Wednesday, August 10, 2011

Visualizations: New York Times Opens Up Its Software Lab

A new central site on Ny times visualizations, tools, data etc.

New York Times Opens Up Its Software Lab

Screenshot of Longitude, beta620's interactive news map

All modern media companies are really software companies. It’s simple necessity. It doesn’t matter whether you’re talking about Facebook or The Washington Post; the production and display of so much information in so many different media requires serious digital chops. Even if you’re leveraging tools developed elsewhere, someone has to put it all together. You can be good or bad at this, but you can’t avoid it.

The New York Times is no exception; although people at the top sometimes feign analog crankiness, some of the best developers in the world work at 620 8th Avenue. Now they have their own digital shingle: beta620 serves — as the NYT’s Joe Fiore writes — as “a new home for experimental projects from Times developers — and a place for anyone to suggest and collaborate on new ideas and products.”

For years, the NYT’s systems and technology team has had a blog, Open, where they’ve shared data and coding projects with the public. But Open primarily targeted other developers, particularly those using the NYT’s data APIs to build their own tools. Beta620 is aimed at’s broader readership. It’s a chance to test how new prototypes work, generate community input, figure out how they can best add value to the company, and build and iterate on the fly.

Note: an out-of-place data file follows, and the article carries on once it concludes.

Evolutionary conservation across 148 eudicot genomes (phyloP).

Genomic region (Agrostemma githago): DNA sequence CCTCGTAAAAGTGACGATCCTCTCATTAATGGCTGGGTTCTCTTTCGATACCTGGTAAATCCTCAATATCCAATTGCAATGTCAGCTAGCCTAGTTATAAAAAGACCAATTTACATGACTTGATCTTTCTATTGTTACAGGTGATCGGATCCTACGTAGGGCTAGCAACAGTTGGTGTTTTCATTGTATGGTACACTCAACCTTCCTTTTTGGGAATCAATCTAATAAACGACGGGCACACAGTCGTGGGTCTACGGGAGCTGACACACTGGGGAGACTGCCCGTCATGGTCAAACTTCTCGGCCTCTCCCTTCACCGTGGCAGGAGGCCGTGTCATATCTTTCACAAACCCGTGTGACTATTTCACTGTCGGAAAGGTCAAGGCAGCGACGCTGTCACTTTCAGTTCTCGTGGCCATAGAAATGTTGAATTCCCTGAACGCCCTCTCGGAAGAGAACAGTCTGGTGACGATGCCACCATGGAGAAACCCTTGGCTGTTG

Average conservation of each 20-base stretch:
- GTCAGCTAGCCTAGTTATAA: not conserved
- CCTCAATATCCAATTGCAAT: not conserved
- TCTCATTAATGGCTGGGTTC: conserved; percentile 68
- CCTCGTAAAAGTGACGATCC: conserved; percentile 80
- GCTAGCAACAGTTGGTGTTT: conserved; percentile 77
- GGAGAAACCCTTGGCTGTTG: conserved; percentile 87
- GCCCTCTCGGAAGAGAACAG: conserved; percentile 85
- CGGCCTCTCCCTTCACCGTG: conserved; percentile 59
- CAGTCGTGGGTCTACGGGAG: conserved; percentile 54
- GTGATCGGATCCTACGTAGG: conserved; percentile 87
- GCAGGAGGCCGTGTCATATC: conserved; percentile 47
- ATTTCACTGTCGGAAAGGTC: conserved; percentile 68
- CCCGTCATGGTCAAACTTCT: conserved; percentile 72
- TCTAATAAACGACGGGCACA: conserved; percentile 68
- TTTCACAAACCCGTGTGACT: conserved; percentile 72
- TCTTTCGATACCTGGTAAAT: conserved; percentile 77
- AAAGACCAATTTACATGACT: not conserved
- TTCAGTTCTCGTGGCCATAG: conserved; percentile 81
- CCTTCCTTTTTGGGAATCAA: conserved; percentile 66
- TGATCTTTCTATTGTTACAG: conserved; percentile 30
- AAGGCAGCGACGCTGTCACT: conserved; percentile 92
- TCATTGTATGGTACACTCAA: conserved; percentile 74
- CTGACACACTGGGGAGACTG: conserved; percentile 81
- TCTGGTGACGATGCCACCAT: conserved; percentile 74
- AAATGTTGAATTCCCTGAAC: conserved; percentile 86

Still, because it’s sandboxed from the main site, or perhaps because its core user base skews towards geeky early adopters like you and me, beta620 is refreshingly frank about what it’s setting out to do. Here’s Bobby Roe, one of the developer of the new HTML5 Crosswords app, spelling out what’s wrong with other digital versions of the NYT’s beloved crossword puzzle:

There’s an old, outdated Java applet with circa 1998 layout & design (720 x 515 pixels), and no opportunity for advertising. Alternately, users can download a binary puzzle file to play inside of a required downloaded Desktop executable, Litsoft’s Across Lite. The software was last updated in 2004.

Snap! But note that Roe also specifies the bottom line: advertising. The paper ...
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